State Street Corp. reduced its headcount by 3,400 employees last year as part of a cost savings initiative, more than doubling the number of job cuts it had anticipated at the outset of 2019.
The company (NYSE: STT) revealed the figure Friday morning alongside its fourth-quarter earnings. Its stock price was up by 5% in early trading to more than $85 per share, as the financial services giant reported a slight year-over-year increase in revenue and a jump in net income of over 60%.
A year ago, the firm had announced that it planned to cut approximately 1,500 employees. State Street has struggled to grow revenue as it faces intense pricing pressure in what has long been its core business, custody banking. The job cuts came at what State Street considers high-cost locations, including its Boston headquarters. The layoffs included a significant number of senior managers.
But as the year progressed, State Street raised the target as revenue continued to fall year-over-year. In July, it said it planned to cut 2,300 jobs at high-cost locations in 2019. By October, it had reduced headcount by more than 2,700 employees.
Ultimately, the figure ended up at 3,400 workers, or 8.5% of its global workforce at the start of 2019. The company did not break out where the job cuts occurred.
More layoffs appear to be in the offing. In a presentation to investors last month, State Street executives said they plan to “optimize” the company's information technology workforce further in 2020, including by increasing the percentage of IT jobs that are located offshore and reducing its footprint across four to five high-cost locations.
In all, the company aims to save $150 million to $200 million this year on IT costs. It realized $415 million in savings through last year’s cost-cutting initiative, which was broader.
Even with significantly lower expenses, State Street’s net income available to common shareholders dropped by more than 10% in 2019, to $2.15 billion.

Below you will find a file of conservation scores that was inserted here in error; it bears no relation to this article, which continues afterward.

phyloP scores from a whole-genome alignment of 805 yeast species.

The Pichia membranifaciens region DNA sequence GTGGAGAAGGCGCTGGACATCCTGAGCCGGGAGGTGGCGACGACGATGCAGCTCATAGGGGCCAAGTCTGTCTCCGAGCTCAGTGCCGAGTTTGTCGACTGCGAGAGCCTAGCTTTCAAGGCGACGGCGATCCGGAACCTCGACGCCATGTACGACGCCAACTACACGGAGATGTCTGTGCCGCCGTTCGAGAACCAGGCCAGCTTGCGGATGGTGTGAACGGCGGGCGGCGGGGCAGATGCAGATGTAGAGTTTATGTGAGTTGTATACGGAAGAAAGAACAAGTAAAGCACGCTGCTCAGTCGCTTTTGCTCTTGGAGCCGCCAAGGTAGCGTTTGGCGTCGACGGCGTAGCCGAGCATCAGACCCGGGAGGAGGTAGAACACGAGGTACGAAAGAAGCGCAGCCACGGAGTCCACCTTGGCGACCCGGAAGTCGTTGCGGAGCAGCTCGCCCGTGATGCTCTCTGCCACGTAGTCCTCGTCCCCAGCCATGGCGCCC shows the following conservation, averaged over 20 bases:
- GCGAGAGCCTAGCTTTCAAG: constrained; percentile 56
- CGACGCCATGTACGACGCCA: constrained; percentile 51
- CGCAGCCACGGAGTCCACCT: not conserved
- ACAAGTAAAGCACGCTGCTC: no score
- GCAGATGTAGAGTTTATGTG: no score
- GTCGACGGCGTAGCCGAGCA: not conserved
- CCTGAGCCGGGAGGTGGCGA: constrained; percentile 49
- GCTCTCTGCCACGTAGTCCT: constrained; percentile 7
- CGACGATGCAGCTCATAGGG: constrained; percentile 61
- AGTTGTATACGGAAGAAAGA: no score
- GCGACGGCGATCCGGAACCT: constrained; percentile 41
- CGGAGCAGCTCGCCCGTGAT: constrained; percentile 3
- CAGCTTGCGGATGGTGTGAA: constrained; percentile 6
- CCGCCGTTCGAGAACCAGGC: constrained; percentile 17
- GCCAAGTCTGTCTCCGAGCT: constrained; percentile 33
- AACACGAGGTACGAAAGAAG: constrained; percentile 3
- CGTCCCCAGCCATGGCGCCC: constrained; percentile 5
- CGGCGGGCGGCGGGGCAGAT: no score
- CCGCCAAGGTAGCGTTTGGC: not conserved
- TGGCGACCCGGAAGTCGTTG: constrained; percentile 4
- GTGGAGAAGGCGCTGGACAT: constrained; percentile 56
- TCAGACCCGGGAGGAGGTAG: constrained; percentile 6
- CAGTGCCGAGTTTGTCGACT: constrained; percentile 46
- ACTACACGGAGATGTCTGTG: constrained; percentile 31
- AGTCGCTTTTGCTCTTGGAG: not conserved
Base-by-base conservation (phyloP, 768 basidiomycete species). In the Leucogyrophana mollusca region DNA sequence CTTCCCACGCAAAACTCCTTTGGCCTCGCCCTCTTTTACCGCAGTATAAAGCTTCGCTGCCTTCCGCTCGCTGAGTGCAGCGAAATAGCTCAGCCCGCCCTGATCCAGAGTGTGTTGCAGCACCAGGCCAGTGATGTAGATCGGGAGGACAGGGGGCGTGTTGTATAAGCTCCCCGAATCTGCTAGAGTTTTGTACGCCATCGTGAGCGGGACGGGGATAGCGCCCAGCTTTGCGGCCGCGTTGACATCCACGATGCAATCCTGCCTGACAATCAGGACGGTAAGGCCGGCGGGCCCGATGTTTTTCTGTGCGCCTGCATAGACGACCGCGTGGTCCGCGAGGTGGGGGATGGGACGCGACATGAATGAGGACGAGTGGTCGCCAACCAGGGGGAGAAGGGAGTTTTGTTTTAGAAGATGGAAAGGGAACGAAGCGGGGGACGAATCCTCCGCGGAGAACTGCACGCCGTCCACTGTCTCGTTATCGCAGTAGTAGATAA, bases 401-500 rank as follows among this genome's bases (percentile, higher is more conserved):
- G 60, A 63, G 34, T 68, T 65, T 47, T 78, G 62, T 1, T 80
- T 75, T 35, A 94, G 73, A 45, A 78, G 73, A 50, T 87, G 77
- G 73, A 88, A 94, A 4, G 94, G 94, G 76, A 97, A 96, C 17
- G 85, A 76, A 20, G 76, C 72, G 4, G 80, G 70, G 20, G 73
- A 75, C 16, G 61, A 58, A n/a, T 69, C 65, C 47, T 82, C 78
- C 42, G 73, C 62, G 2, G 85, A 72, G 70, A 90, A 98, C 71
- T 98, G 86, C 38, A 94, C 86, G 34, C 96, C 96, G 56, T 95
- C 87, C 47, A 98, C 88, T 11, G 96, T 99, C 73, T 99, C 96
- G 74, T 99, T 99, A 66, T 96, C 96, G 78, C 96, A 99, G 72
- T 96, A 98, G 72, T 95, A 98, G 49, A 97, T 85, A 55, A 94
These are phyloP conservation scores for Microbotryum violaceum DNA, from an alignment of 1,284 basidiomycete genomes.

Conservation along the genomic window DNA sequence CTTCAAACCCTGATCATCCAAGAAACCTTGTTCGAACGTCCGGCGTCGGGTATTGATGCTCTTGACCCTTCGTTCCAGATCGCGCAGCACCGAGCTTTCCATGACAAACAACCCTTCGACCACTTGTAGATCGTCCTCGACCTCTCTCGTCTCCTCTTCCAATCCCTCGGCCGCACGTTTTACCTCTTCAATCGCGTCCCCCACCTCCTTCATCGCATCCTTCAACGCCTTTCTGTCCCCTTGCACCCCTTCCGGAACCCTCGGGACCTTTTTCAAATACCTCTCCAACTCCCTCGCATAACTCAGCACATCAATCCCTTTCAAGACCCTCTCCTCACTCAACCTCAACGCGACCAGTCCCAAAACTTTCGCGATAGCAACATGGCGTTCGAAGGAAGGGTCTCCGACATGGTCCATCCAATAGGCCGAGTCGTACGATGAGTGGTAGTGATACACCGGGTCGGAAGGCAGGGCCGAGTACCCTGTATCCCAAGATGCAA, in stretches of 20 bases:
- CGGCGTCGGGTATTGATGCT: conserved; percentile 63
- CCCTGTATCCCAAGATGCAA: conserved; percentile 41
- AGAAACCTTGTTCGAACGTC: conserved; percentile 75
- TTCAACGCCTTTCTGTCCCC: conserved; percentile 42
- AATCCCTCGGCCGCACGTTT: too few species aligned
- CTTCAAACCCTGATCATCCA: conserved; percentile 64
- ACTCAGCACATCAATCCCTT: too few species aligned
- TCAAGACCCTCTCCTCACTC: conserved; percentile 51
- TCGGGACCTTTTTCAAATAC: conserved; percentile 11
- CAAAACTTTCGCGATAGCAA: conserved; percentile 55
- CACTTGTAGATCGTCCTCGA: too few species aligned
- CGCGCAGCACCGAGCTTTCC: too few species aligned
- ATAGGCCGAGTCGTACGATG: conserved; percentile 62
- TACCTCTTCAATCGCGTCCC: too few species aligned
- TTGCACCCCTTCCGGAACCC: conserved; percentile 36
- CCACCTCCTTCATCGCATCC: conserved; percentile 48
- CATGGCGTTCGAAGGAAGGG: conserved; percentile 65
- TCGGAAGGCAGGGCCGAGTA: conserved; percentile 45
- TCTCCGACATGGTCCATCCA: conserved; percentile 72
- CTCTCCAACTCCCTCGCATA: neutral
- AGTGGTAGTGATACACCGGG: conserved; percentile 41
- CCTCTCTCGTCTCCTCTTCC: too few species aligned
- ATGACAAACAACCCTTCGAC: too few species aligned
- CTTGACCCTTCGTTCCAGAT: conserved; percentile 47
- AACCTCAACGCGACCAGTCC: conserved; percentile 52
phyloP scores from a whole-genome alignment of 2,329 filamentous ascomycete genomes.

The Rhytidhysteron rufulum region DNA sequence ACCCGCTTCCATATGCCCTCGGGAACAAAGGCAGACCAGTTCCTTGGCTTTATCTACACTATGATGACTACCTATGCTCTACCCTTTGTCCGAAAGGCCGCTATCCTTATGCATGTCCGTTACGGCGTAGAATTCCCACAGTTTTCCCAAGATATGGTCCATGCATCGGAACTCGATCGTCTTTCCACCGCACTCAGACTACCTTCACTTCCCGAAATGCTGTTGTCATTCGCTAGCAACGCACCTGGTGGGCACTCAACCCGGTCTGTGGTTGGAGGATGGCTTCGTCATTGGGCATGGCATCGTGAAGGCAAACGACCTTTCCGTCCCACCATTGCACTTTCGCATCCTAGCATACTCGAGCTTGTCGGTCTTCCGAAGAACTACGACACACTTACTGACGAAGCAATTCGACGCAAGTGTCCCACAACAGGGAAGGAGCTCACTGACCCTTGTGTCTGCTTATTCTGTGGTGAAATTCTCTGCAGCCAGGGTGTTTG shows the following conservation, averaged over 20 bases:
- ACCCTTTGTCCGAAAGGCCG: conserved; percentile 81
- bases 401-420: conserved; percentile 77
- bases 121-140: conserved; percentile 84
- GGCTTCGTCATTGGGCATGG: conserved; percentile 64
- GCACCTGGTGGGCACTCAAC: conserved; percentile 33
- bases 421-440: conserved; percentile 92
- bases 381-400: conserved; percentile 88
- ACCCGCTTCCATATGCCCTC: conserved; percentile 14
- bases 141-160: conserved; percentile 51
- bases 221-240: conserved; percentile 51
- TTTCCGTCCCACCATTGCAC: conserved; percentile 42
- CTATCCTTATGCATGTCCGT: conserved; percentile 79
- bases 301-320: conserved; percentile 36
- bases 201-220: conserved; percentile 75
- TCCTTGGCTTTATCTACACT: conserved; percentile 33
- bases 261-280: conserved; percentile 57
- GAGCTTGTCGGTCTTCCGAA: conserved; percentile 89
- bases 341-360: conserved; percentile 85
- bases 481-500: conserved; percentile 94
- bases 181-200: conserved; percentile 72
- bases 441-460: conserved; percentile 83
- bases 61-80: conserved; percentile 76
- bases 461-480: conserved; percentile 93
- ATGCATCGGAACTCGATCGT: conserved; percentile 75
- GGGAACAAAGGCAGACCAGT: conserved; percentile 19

RESIDENTIAL REAL ESTATE
This $37M mansion was once owned by the richest man on the Titanic
COMMERCIAL REAL ESTATE
Encore Boston Harbor is down 200 employees amid 'rightsizing' efforts
An exterior view of Encore Boston Harbor from the Mystic River by day.
HIRING IN ACCOUNTING
Managing Director of Investment Banking - Own a Franchise
Franchise Career Advisors
State Street has been investing in its workforce in select areas. It’s been building up its headcount in China, India and Poland for years, where workers are paid less. It’s also made hundreds of new hires at Charles River Development, the Burlington-based investment software provider it acquired in 2018 that is a key part of its growth strategy moving forward.
In a statement Friday, State Street Chairman and CEO Ron O’Hanley said he sees the company as making progress. He pinned some of its difficulties last year on market weakness.
“We acted aggressively to offset these headwinds, improve value to clients, stabilize revenues and reduce expenses,” he said. “While we have made measurable progress towards our revenue and cost savings targets, we have more to do to improve margins and reach our medium-term goals by optimizing our technology infrastructure and client-centered revenue growth as key drivers. We are confident in the trajectory of our business and focused on continuing to improve our performance."